Rabbi Jay Kelman, one of the core GAJE founders and one of the early proponents of applying insurance instruments to help reimagine the funding of Jewish education in our community, has offered a new set of innovative ideas to Jewish day schools as a way of making the education they offer more affordable.
In an article that appeared this week in The CJN, he urges the schools “to think out of the box” by following upon the precedent-setting model last month of a co-ordinated, single-day, fundraising campaign among nine schools. “This joint effort got me thinking of other ways the schools could join together, not only to raise much-needed revenues, but to cut costs, as well,” Kelman wrote.
Kelman suggested that this diverse set of schools centralize other key aspects of their administrative practices such as fundraising and tuition. Such centralization, Kelman states quite categorically would also yield further administrative efficiencies and a reduction in costs in some areas.
In addition to the substantive benefit to the schools and to their respective parent/child constituencies, Kelman forcefully points out that new, collective thinking would yield profoundly positive symbolic results.
“Bringing together our diverse community to ensure that Jewish education becomes both affordable and sustainable sends a powerful message about the unity of the Jewish People. The tuition crisis affects Jews of all persuasions and backgrounds, and we should work together to solve it. No doubt, some will balk at such a unified approach and support only the schools that reflect their ideological bent, and such is their prerogative. But only those who join together under one fundraising umbrella would be eligible for assistance from the community.”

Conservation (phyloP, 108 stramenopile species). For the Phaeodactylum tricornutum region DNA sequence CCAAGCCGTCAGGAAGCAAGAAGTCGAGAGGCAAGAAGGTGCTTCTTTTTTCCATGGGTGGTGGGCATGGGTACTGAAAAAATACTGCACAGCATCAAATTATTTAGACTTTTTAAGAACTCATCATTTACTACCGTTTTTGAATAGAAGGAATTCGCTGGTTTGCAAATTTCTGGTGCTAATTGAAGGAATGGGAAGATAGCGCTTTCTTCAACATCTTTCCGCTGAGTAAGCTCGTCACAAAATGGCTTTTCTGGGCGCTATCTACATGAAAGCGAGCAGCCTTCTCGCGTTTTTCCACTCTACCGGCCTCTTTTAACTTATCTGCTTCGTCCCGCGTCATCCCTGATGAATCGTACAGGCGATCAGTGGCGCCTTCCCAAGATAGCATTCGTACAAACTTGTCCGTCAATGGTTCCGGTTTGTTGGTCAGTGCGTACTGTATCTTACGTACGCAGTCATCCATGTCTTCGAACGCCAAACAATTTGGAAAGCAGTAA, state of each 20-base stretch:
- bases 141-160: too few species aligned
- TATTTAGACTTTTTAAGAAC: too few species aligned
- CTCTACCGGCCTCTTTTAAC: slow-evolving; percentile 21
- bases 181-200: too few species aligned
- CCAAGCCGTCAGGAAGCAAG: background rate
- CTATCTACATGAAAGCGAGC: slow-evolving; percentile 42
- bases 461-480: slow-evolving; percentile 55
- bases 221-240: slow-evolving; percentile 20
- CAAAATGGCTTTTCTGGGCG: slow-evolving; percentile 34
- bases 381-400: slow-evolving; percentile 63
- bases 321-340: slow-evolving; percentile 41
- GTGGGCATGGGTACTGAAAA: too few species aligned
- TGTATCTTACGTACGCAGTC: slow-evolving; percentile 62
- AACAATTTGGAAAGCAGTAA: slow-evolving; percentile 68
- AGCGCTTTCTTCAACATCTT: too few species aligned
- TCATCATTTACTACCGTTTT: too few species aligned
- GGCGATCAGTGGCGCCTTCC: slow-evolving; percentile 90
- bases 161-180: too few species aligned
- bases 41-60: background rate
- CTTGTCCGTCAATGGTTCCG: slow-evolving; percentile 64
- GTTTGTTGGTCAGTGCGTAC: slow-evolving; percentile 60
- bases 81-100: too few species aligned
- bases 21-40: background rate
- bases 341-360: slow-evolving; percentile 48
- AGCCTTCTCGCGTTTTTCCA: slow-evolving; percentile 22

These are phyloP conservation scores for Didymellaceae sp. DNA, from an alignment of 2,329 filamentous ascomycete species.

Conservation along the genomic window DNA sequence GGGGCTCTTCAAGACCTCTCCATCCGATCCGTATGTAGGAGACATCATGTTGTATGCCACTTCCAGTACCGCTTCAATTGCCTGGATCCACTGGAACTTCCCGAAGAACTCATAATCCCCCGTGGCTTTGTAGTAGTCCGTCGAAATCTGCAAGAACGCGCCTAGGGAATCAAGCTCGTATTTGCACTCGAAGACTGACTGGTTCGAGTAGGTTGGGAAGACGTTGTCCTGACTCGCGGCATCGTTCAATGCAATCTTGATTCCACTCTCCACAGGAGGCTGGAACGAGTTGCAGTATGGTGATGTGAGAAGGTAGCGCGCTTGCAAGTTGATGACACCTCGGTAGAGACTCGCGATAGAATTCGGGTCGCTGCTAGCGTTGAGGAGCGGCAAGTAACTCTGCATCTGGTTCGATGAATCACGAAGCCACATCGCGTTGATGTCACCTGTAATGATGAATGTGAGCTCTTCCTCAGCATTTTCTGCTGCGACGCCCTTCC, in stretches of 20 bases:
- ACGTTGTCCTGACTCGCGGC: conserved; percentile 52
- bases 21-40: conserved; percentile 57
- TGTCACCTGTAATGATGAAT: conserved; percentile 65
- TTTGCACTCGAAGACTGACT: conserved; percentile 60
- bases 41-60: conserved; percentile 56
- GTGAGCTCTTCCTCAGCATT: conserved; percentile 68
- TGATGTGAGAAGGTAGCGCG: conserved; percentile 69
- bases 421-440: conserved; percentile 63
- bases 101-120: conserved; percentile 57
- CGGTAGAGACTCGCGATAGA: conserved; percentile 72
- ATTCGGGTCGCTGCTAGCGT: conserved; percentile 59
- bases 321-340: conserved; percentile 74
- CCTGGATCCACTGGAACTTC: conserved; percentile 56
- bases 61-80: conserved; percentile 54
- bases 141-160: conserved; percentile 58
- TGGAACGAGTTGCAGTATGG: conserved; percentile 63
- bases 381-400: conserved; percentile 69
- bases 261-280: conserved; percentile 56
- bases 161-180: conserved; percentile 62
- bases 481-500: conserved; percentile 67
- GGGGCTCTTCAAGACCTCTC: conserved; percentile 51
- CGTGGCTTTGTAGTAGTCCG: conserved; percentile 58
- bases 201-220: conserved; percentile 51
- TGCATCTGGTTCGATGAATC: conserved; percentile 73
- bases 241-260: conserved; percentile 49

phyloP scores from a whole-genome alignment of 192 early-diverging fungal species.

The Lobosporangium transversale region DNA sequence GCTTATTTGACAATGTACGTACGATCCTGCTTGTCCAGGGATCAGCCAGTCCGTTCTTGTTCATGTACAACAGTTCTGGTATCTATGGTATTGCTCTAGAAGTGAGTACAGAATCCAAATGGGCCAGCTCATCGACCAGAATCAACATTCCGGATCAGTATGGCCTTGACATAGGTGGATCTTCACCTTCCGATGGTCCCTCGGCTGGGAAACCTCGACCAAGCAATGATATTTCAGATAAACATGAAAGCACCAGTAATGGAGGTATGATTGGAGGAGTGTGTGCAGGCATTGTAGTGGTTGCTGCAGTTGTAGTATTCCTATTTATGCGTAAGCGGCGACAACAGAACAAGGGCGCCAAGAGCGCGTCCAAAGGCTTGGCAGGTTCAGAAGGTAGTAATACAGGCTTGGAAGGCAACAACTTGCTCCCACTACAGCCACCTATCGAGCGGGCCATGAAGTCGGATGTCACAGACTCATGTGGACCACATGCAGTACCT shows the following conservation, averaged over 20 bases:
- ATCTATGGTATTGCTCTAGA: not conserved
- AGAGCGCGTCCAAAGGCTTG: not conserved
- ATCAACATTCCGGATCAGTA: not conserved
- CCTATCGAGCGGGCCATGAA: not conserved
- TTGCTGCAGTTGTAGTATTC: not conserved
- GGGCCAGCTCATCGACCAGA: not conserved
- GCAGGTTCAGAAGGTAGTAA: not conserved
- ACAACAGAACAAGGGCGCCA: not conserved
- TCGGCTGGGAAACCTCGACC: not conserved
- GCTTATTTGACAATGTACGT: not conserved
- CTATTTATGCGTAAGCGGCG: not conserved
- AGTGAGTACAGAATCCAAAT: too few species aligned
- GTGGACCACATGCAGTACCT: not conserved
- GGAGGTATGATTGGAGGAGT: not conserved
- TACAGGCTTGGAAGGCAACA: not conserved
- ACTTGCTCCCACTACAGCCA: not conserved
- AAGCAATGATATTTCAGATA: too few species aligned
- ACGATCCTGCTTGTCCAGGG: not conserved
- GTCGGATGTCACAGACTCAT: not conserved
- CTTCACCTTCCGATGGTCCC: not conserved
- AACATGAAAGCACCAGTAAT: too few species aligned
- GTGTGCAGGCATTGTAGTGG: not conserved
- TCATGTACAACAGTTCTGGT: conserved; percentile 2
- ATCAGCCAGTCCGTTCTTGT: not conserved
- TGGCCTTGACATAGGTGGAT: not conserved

Kelman’s ideas are starkly fresh and cry out for wide, collective embrace by the schools of the community. Cornerstone community organizations such as the Federation and the various synagogues should encourage the schools to do so.
“It is time we come together as a community and start thinking outside the box, to help secure our Jewish future,” Kelman concludes. We agree.
And the time is urgent.